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  Book Review
 

Storage Virtualization : Technologies for Simplifying Data Storage and Management
Book author: Tom Clark

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Tom Clark is one of most lucid, current writers on storage networking topics. His books on Designing Storage Area Networks and IP SANS are good introductions to these topics. His latest book, Storage Virtualization (2005 Addison Wesley press), provides a much-needed Rosetta Stone for interpreting and putting into perspective the various meanings for this much ballyhooed concept.

The book gives a good overview of files and records, basic storage device and system architecture, and storage interconnects. It also provides a guide to techniques for virtualization as well as in many uses to which storage virtualization can be used. He gives us a detailed description of various paths to storage virtualization including virtualization at the host, at the storage target, as well as in the storage network fabric. The book also discusses specialized virtualization appliances and virtualization services such as pooling heterogeneous storage assets, mirroring, point-in-time snapshots, and hierarchical storage management (also known as ILM). Clark covers more advanced topics such as virtual tape, virtualization and storage automation and finally storage as a utility. He also provides descriptions of numerous commercial solutions where appropriate. His description of the fiber application interface standard (FAIS) in chapter 8 is the best I has seen.

This book is accessible to several levels of readers from undergraduate and graduate students, IT administrators, as well as storage professionals. It will serve as a good textbook which I recommend for inclusion in a class covering advanced network storage concepts. The book is organized into 14 short chapters, each followed by a comprehensive review at the end of the chapters. It also includes useful appendices vendors for various storage virtualization solutions, short observations and speculation by various analysts and practicing storage professionals, and a comprehensive glossary.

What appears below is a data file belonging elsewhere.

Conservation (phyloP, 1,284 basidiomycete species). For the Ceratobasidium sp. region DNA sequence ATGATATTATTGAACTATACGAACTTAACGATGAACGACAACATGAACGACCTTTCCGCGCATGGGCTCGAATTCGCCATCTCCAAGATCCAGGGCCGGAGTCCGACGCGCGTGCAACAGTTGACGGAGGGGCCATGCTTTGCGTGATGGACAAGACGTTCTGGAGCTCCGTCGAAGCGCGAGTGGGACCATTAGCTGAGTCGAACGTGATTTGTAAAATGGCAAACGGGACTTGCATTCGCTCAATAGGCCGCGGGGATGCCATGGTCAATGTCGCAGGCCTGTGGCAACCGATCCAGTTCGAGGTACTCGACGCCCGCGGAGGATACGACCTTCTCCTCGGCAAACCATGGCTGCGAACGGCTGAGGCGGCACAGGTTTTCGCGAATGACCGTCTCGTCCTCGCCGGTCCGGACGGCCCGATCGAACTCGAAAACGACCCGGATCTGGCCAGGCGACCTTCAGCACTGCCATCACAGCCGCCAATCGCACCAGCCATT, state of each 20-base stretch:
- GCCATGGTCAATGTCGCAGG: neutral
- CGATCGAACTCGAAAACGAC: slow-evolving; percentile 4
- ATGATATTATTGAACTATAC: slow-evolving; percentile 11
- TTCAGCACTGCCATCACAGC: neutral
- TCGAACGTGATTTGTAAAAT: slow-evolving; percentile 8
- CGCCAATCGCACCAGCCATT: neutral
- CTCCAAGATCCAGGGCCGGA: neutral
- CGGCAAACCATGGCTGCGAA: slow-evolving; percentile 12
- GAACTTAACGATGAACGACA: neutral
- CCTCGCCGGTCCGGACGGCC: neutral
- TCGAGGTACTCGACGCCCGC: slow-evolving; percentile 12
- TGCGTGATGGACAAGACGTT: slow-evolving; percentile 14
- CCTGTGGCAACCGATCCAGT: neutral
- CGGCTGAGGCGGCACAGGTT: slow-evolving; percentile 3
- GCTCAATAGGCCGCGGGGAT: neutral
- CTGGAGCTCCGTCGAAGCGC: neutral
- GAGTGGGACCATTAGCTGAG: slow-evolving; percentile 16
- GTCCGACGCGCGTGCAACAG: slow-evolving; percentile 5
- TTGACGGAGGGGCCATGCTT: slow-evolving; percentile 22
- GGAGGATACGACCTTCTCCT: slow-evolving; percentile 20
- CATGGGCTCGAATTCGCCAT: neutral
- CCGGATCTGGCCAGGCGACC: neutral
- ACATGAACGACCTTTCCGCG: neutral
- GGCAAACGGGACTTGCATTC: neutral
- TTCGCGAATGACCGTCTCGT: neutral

Although there are a few grammatical errors, they do not lead to serious misunderstanding of the excellent content. Overall, I highly recommend this book and enjoyed reading it.Tom Clark is one of most lucid, current writers on storage networking topics. His books on Designing Storage Area Networks and IP SANS are good introductions to these topics. His latest book, Storage Virtualization (2005 Addison Wesley press), provides a much-needed Rosetta Stone for interpreting and putting into perspective the various meanings for this much ballyhooed concept.

The book gives a good overview of files and records, basic storage device and system architecture, and storage interconnects. It also provides a guide to techniques for virtualization as well as in many uses to which storage virtualization can be used. He gives us a detailed description of various paths to storage virtualization including virtualization at the host, at the storage target, as well as in the storage network fabric. The book also discusses specialized virtualization appliances and virtualization services such as pooling heterogeneous storage assets, mirroring, point-in-time snapshots, and hierarchical storage management (also known as ILM). Clark covers more advanced topics such as virtual tape, virtualization and storage automation and finally storage as a utility. He also provides descriptions of numerous commercial solutions where appropriate. His description of the fiber application interface standard (FAIS) in chapter 8 is the best I has seen.

This book is accessible to several levels of readers from undergraduate and graduate students, IT administrators, as well as storage professionals. It will serve as a good textbook which I recommend for inclusion in a class covering advanced network storage concepts. The book is organized into 14 short chapters, each followed by a comprehensive review at the end of the chapters. It also includes useful appendices vendors for various storage virtualization solutions, short observations and speculation by various analysts and practicing storage professionals, and a comprehensive glossary.

Although there are a few grammatical errors, they do not lead to serious misunderstanding of the excellent content. Overall, I highly recommend this book and enjoyed reading it.

Tom Coughlin
President
Coughlin Associates
www.tomcoughlin.com